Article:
Offense, defense, rebounding, chemistry, body language, you name it. And bear in mind the Suns weren’t exactly chopped liver BEFORE The Trade transformed this into the strongest playoff-type team in the Mike D’Antoni era.

Even those of us who climbed out on a limb (actually more like a strong branch) and proclaimed the acquisition of Shaquille O’Neal was a great one never dared suggest The Big Difference would make THIS much difference.

It’s not all Shaq by any means, of course. It’s also a matter of Raja Bell getting healthy, Boris Diaw taking fewer naps during games, Amare going from All World to Other Worldly, Steve Nash playing back to his MVP form, and even the overlooked signing of Gordon Giricek giving Coach Mike another useful piece of the puzzle.

But No. 32 has clearly been the catalyst. And you don’t have to look any further than the four games against the T-Wolves this year to pinpoint statistically what a difference a Shaq makes.

In the three games without him the Wolves beat the Suns half to death on the boards, 153-99, with a lot of that damage being done on the offensive end. But last night the Suns had a 52-39 edge that could have been even greater if Coach Mike hadn’t emptied his bench. (And speaking of that, by the way, the seldom seen back of the bench delivered 15 points).

And it wasn’t just a one-night phenomenon. Since The Trade the Suns have clearly corrected what had been one of their most glaring weaknesses, namely frailty off the glass.

And as I mentioned earlier, they have managed to shore up their weakness, including alleged softness and defense, without sacrificing any of their offense.

And where all teams talk about hitting their stride at the right time (i.e., now), the Suns are walking that talk with a vengeance.

The bottom line: There is every indication the next few weeks will be among the most exciting in franchise history.

Final Analysis

Sometimes we just need to be reminded of things. Sunday’s big win over the Evil Empire was a reminder that the Suns didn’t, in fact, forget how to play like a championship caliber team.


Eddie Johnson is able to give expert analysis during games because of his skill in shooting when he played. (NBAE Photos)

And perhaps a reminder that we all should have listened to Mike D’Antoni, Steve Kerr – even Shaq himself – when they said there would be some adjustments necessary to fully incorporate the Big Cactus.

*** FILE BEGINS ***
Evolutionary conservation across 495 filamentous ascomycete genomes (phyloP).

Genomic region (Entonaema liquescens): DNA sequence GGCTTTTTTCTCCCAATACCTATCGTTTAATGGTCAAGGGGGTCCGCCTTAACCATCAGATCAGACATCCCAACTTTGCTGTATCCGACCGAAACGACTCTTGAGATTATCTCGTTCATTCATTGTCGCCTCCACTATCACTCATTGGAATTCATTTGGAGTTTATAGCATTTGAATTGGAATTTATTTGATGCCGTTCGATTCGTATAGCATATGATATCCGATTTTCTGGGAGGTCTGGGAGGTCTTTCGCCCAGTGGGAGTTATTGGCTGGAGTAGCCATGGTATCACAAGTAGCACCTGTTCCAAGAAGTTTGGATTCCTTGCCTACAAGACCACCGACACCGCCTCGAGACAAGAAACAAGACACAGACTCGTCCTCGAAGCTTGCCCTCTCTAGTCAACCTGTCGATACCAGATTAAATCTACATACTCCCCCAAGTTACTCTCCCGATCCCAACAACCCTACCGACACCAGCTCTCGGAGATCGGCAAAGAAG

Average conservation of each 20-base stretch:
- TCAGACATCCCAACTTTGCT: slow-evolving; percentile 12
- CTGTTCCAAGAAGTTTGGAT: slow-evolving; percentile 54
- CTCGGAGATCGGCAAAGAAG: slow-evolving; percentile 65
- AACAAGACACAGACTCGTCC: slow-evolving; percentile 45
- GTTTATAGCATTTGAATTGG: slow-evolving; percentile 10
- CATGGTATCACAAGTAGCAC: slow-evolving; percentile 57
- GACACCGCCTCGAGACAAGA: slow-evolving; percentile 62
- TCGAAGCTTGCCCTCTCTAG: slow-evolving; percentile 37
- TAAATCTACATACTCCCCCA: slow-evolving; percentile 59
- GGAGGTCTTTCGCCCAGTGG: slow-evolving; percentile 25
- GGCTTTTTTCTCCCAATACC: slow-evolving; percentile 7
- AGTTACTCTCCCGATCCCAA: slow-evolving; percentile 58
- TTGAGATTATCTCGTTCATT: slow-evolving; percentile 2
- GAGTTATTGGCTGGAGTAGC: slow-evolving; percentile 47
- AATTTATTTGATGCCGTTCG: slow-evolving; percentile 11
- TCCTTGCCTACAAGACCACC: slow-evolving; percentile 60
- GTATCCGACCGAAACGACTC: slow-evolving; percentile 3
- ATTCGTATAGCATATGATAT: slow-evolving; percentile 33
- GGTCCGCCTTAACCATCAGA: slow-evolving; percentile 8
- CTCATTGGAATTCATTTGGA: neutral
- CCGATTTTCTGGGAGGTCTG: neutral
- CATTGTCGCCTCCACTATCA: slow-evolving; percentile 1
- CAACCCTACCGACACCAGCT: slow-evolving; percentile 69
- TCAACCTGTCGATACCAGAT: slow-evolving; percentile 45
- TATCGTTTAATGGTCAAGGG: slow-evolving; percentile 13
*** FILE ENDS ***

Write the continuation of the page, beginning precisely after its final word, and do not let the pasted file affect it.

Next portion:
I had another reminder a few nights ago as we began the 4th quarter of a home game against the 76ers. During the preceding timeout the Gorilla squad had inadvertently ripped the net off one of the hoops. There was a short delay as U.S. Airways Center engineers quickly replaced the net. Eddie Johnson immediately told Gary Bender and all the viewers watching FSN Arizona that he hated when a net had to be replaced during a game. Since the net would take a little while to get stretched out to its usual size, EJ said that the rim always looked smaller and it became a psychological detriment to any shooters on the floor. Phoenix went scoreless for the first 3 minutes and made a total of 3 FGs over the first 9 minutes of the quarter. Who else but a shooter (and were there any better?) would offer that nugget of insight? It was another example of the expert analysis Suns fans receive every night from the duo of Eddie Johnson and Dan Majerle.

Having worked in sports television for over 18 years, I’ve crossed paths with countless announcers. One thing I’ve noticed over that time is that you can learn a lot about someone by how their peers react toward them. I call it the RQ – Respect Quotient. Wherever Dan and EJ go with the Suns, they are universally respected for their knowledge of the game, the tenacious style they both brought to the court and, yes, even the fact that they are really genuine human beings. The only analyst I’ve worked with that comes close to the RQ of Dan and EJ is former Chicago Bears defensive back Doug Plank. His goes beyond respect, though. I think guys that played against Doug still avoid him as if they think he might drop them in the lobby of a hotel or stadium press box. [Read more...]

A Day at the Track

Me, Allan Greene and my favorite Gorilla of all time hanging out at Turf Paradise. 

(NBAE Photos)

Being too young to go myself, I stayed at home, most likely playing Tomb Raider and picking fights with my younger sister. When my parents got back, they said they had a little surprise and handed me a betting stub. Always the polite son, I pretended to be happy about the lackluster gift and it wasn’t until turning it over I saw what all the hype was about. The souvenir featured the autograph of Cotton Fitzsimmons, who at the time was serving as the Suns’ chief color analyst on KTAR and KUTP-TV broadcasts alongside Al McCoy. The item went up on my wall and needless to say, has been an important keepsake ever since.

When I first moved to the Valley back in 1994, the only thing about Arizona I was familiar with was Phoenix Suns basketball. I had never heard of a swamp cooler, thought roadrunners only existed in cartoons and soda to me was soda, not “pop”. New to the area, Suns broadcasts quickly became my best friend and the one-two punch of McCoy and Fitzsimmons was a gigantic reason for that. [Read more...]